If there was a “festival of free time” in your neighbourhood, what would you like to learn there, and what could you teach others? If you wanted to finally learn how to cycle, why would you do it at night? And what would happen if you brought together activists and local residents in one wooden village?
On Beyond Learning, we talk to people who are trying to imagine a more sustainable world, and putting their ideas into practice. We meet with adult learners, educators and community organisers from around Europe to visit urban gardens, participate in festivals, and witness art projects in the making. We ask them why learning should be at the heart of a greener future, and how it has already shaped their lives and communities.
Join Aleksandra Kozyra and her colleagues from the European Association for the Education of Adults to explore stories of learning, and stories of change. Beyond Learning is produced by EAEA and co-funded by the European Union. Artwork by Clémence Garnier.
What if you could design and build your community space - no matter your background or skills?
In this episode, we meet with Maria Glionna, an architect, educator and learner, who tells us about participatory architecture as a practice of empowerment. We also discuss learning as a way of connecting to your own body, emotions and nature, and Maria’s personal and professional journey: from Italy through the UK to Belgium, and from traditional to community-based architecture.
While talking, we visit a community centre in Brussels, where we take a look into Maria’s workshop and learn how to make a house out of clay (and glitter).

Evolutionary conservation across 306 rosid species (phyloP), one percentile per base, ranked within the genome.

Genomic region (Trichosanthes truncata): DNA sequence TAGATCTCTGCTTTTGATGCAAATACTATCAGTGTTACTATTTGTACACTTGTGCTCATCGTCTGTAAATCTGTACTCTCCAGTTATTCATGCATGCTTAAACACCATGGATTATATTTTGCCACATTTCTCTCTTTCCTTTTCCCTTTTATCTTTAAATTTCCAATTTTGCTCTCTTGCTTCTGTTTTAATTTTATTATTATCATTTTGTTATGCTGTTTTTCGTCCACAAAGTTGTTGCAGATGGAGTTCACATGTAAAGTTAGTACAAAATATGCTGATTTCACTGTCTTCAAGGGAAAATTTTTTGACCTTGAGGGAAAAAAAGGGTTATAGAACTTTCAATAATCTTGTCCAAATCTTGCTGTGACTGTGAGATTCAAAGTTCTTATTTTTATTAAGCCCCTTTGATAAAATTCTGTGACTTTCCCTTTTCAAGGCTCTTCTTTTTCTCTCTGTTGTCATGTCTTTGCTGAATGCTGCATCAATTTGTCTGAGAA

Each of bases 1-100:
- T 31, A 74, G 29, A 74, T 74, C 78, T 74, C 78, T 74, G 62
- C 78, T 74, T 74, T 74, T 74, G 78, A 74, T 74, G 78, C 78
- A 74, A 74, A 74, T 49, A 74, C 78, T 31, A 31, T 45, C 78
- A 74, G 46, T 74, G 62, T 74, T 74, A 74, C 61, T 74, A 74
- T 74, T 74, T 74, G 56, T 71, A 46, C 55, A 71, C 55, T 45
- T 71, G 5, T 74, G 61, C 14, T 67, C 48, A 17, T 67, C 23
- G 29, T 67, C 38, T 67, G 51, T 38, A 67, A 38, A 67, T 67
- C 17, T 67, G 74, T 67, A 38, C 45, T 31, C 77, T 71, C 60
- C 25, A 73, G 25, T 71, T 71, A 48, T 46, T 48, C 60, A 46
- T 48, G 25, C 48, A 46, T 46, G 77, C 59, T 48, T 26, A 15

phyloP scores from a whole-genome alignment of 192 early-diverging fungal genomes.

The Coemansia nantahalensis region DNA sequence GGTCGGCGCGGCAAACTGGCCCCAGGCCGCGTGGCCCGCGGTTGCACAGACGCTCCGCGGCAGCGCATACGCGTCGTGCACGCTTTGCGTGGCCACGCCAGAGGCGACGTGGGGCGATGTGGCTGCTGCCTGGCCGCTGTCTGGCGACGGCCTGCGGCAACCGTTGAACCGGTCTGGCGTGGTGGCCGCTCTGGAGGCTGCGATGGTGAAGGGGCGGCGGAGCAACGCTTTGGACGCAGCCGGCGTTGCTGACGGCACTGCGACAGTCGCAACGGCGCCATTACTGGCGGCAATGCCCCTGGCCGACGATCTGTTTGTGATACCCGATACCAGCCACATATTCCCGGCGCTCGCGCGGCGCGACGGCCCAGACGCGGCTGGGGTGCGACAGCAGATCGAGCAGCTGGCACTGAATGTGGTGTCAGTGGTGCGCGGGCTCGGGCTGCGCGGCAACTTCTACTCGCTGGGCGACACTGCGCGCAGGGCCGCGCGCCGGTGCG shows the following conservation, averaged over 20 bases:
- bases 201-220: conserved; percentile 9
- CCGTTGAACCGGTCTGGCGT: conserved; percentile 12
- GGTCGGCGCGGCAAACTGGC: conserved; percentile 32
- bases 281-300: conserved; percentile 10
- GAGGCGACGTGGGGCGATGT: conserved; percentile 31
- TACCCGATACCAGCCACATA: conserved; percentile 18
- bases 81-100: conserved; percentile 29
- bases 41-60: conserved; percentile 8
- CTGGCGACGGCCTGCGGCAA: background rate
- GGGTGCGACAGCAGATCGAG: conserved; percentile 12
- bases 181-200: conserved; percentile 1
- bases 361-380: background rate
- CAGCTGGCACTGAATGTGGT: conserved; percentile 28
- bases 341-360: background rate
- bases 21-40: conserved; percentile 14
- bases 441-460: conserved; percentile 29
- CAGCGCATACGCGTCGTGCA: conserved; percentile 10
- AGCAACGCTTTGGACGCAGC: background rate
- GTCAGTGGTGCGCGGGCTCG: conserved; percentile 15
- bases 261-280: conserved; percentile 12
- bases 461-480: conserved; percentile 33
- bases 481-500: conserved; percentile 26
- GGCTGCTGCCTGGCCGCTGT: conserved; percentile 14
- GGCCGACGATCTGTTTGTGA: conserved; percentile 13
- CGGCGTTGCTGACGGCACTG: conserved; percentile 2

What could you make out of your mother’s coat?
EAEA’s Raffaela Kihrer goes to her weekly sewing class and talks to her teacher and classmates about their learning experience and motivation. They discuss what it means to get attached to the things that you own - but also to the people in your class - and what the Great British Sewing Bee has got to do with it. In the meantime, Raffaela works on her first sewing challenge.
“Vegetables grow here and people grow here,” says one of the employees of Groot Eiland, a social enterprise based in Molenbeek, Brussels. Together with Patrick de Coster, we meet with instructors and trainees who share their thoughts about the social context in Brussels, vulnerability, and safe spaces for learning. We also take a guess on what the most diverse city in the world is (spoiler: it's not New York). In the meantime, we visit an urban farm, a restaurant and an organic shop run by Groot Eiland, and witness a landscaping project in the making.
“The future belongs to all of us,” says Maarten Okkersen at the Museon Omniversum in the Hague.
We talk about how museums can help make sense of the changing world and encourage agency and empathy. We also discuss what interactivity really means, and why sometimes it’s useful to lose the technology.
In the meantime, we visit the museum’s One Planet exhibition, where we find out what our phones are made of and try to save the coral reef.
What do you see behind a pomegranate?
Clémence Garnier, a Brussels-based illustrator who created the visuals for our podcast, walks us through the steps of her art projects.
As we pick flowers in her local park and take a look into her workspace, Clémence tells us how she learned to draw as an adult, and what doing life drawings taught her about body image.
She also shares the many functions of a walk-in closet, how you can turn curcuma into stars – and why her work is a bit like magic. (We may or may not end up talking about witches.)
How do we learn from the past to make it to the future? Wojciech Matejko from the Open Jazdów Partnership shows us around a settlement in Warsaw, Poland which has a unique history, and today houses families and NGOs. He shares a story of activism, community and adult learning, featuring Soviet imperialism, Finnish wooden houses, Chinese hens, and Japanese dance theatre.